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Cimetière de Montparnasse
Cimetière du Montparnasse, originally known as Le cimetière du Sud, is a cemetery located in the Montparnasse area of the 14th arrondissement in Paris. After serious health problems in 1786 all cemeteries in Paris were closed for new burials and the creation of new burial grounds within the city borders was banned. As a result new cemeteries were created in the surrounding villages and in 1824 a 10 hectare large cemetery, then located on two farms and a plot of land that was owned by the Les Frères de la Charité in the village Montrouge, was opened. In 1860 the whole area surrounding the cemetery was integrated to Paris. Today it measures 19 hectares and is, after the Père-Lachaise cemetery, the second largest in the capital. Amongst the 35000 tombs you can find the last resting places of some of France's most famous intellectuals, artists and other celebrities. The graves of Charles Baudelaire, Simone de Beauvoir, Samuel Beckett, Serge Gainsbourg, Guy de Maupassant and many others can be visited here. Opening hours: March to November 8am to 6pm November to March 8am to 5.30pm Last entry 15 minutes prior to closing time.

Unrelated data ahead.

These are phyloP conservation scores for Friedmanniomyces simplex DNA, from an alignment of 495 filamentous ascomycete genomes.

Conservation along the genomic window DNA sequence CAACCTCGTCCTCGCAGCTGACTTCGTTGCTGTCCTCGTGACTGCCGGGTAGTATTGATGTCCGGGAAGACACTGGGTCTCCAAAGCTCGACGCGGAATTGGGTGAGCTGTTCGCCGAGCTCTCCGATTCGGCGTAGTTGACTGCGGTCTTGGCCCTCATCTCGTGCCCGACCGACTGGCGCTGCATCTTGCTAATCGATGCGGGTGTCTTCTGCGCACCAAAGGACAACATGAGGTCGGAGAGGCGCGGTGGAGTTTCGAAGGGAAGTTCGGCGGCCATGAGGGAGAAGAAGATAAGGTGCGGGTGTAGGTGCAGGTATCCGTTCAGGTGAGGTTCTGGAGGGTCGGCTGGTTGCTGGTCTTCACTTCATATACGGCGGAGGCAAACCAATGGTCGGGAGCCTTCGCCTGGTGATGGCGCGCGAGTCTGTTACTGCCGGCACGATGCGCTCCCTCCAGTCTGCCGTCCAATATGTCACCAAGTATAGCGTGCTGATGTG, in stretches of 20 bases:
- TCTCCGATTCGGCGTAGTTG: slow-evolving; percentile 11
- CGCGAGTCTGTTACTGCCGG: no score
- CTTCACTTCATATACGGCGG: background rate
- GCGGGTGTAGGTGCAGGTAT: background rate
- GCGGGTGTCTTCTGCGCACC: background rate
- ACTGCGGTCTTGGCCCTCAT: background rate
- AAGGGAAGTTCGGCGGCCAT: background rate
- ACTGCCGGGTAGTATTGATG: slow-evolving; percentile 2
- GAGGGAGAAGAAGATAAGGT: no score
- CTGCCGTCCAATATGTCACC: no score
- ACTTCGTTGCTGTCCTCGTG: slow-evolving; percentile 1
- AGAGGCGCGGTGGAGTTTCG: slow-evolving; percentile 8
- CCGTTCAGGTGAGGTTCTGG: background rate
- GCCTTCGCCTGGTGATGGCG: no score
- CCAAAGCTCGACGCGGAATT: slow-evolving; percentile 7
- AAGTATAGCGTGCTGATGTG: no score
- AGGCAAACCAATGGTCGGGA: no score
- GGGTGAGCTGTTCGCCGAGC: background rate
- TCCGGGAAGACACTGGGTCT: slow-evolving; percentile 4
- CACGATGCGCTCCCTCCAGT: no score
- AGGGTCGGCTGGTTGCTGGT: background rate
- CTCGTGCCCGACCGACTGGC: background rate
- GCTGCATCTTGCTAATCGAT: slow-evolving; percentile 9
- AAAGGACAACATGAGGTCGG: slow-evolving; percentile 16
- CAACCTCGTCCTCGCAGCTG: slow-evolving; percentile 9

Catacombes is a well-known underground ossuary in Paris. At the end of the 18th century it was restructured out of the city’s large network of subterranean tunnels and caverns. It was opened as a small scale tourist in the early 19th century and from 1867 it was opened frequently to the public. The cemetery contains a fraction of Paris’ former mines. There were safety problems with the underground tunnels and chambers. Quarries occasionally collapsed and caved in and this damaged buildings from above and also resulted in a hole. In 1977 the government set up a team called the IGC to observe and repair any problems. The observations and repairs still continue to this day.
Jardin du Luxembourg
It was Marie de Medici who, after having the Palace built, created the gardens. These gardens are divided into different sections, one of which is the French garden, with the Orangerie and its temporary exhibits. The English gardens feature the "Fontaine de Médicis" and an orchard.A large number of statues decorate the alleys, much appreciated by tourists and Parisians and there are also a number of outdoor activities, such as tennis, basket ball and pony riding, Punch and Judy marionettes and a water plan with remote control boats for children.Concerts, as well as operas, are being held in the pavilion.